Wednesday, October 03, 2007

Matt Emerson laid to rest

Hundreds of people gathered at the Church of the Nazarene on Tuesday to pay their respects to Army Cpl. Matt Emerson, who was killed in Iraq.

Friends and family packed the sanctuary while still others filled a nearby room and the foyer.

More than 50 bikes from the Patriot Guard Riders -- a national veterans group of motorcyclists -- showed up in Emerson's honor.

Emerson, a 20-year-old gunner of a Humvee, died Sept. 18 after being thrown from his vehicle during an early morning patrol in Mosul, just north of Baghdad. Officials with the Department of Defense describe his death as an accident and say it was non-combative.

A 2005 Grandview graduate, his death shook this small town of roughly 8,500 where his parents, L.J. and Ginger Emerson, are well-known in this tightknit community.

Tears trickled from Kathy Berg's eyes as she stood in the church's foyer and described how she learned of her younger cousin's death after mailing him a package filled with Sour Patches candy and bubble gum.

"That's going to be a tear-jerker when that package comes back," she said, wiping away tears. "He was an awesome kid. It's kind of hard when you've just seen him in April and now he's gone."

With the church overflowing with mourners, hundreds more waving American flags lined streets outside as they waited for the motorcade to the Prosser Cemetery, where Emerson was laid to rest near his grandfather.

A huge American flag draped from the ladders of two fire engines spanned Wine Country Road near Interstate 82.

Inside the church, family and friends regarded Emerson as a hero who loved his family and country, and tearfully recalled how he was always playing war games in his backyard.

Flower arrangements served as a backdrop to Emerson's ?casket, which was draped with an American flag.

Those who didn't even know Emerson showed up just to pay their respects.

Santos Trevino was one of them. He brought his wife and two daughters, ages 12 and 8, to honor Emerson.

"Just so they can see what our young people are sacrificing," he said.

During services, Emerson's older brother, Joe, told the crowd how his little brother learned the art of joking and getting out of trouble, and how the two were partners in crime. He recalled one time he tricked his younger brother into eating dry dog food.

Whenever the two would get into trouble, Emerson would always take one of two positions: Take full responsibility for everything, or go along with his older brother's story.

"But the skills he taught me, I'll use forever," Joe said. "Matt was not only my brother, he was my best friend. He was always there to talk to me, help me with my problems."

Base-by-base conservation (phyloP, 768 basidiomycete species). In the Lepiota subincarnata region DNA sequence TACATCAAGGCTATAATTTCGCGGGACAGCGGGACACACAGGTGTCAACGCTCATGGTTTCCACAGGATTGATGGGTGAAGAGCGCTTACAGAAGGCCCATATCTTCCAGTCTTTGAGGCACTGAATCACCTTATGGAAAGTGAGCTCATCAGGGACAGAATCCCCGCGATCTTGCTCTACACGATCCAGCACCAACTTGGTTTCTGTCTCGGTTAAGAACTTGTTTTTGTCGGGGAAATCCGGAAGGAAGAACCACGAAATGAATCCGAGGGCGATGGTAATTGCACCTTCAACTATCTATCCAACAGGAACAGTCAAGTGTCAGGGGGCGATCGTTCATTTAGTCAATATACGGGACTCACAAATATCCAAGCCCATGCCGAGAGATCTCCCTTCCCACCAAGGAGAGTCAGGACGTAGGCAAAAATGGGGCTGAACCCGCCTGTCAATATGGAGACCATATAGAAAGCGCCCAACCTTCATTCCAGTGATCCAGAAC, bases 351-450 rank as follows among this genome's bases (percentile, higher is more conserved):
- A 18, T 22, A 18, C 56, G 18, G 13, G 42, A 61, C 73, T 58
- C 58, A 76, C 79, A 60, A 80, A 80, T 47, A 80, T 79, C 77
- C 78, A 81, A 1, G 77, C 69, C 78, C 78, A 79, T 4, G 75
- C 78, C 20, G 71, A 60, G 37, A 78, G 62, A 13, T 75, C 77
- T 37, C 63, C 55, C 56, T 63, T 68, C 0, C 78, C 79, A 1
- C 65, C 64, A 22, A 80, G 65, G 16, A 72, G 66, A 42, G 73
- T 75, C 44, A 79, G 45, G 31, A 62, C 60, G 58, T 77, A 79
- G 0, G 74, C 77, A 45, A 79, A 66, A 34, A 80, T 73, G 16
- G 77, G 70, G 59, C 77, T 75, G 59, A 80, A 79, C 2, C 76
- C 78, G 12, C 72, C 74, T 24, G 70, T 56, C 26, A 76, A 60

Emerson's friend Maj. Randy Schliep recalled how learning the realities of war couldn't change his mind about serving in the military.

"I was actually pretty proud to see that burn in his eyes," he said.

Emerson's uncle, retired Navy Capt. Lou Rabe, said his nephew knew what he was getting into when he was deployed to Iraq in November.

Amazed at the turnout, Rabe told the crowd how much his nephew loved his hometown.

"I thank you, Grandview," he said. "It truly takes a village to raise a family."

Whenever he was asked where he'd be if not in Iraq, "Matt always had the same answer," his uncle said. "He'd be at home in Grandview, having a barbecue, a beer and being with you guys."

Rabe noted that Emerson's unit had survived eight roadside bombings before the Humvee accident. In closing, he said that his nephew was living out his dream when he died.

"So, if anyone ever asked what did Matt ever do with his life, let it be said that he served in the United States Army -- that's all that needs to be said."

After family and friends filed through the sanctuary to get one last glimpse of Emerson's body, a handful of motorcycles flying American flags led the procession of hundreds of vehicles to the Prosser Cemetery.

There, veterans stood at attention while Emerson's casket was slowly carried to a grave site at the foot of a grassy knoll next to his grandfather.

Hundreds of people covered a northern hillside at the cemetery while others gathered to the south of the grave. There, military officials presented Emerson's parents with his Bronze Star and Good Conduct Medal. His other medals of valor include the Iraqi Campaign Medal and the Combat Infantryman Badge.

Emerson's parents, brother and sister sat quietly as all four were also given a gold star lapel button, which symbolizes the loss of a loved one during military service.

Military officials also explained that Emerson was promoted to the rank of corporal the day he died.

Assigned to the 2nd Battalion, 7th Cavalry Regiment, 4th Brigade Combat Team stationed in Fort Bliss, Texas, Emerson is the 10th serviceman with ties to the Yakima Valley to die in Iraq.

"Matt's a hero," Schliep said softly.

From the Yakima Herald

Related Link:
Matthew J. Emerson dies 'of injuries suffered from a non-combat related incident'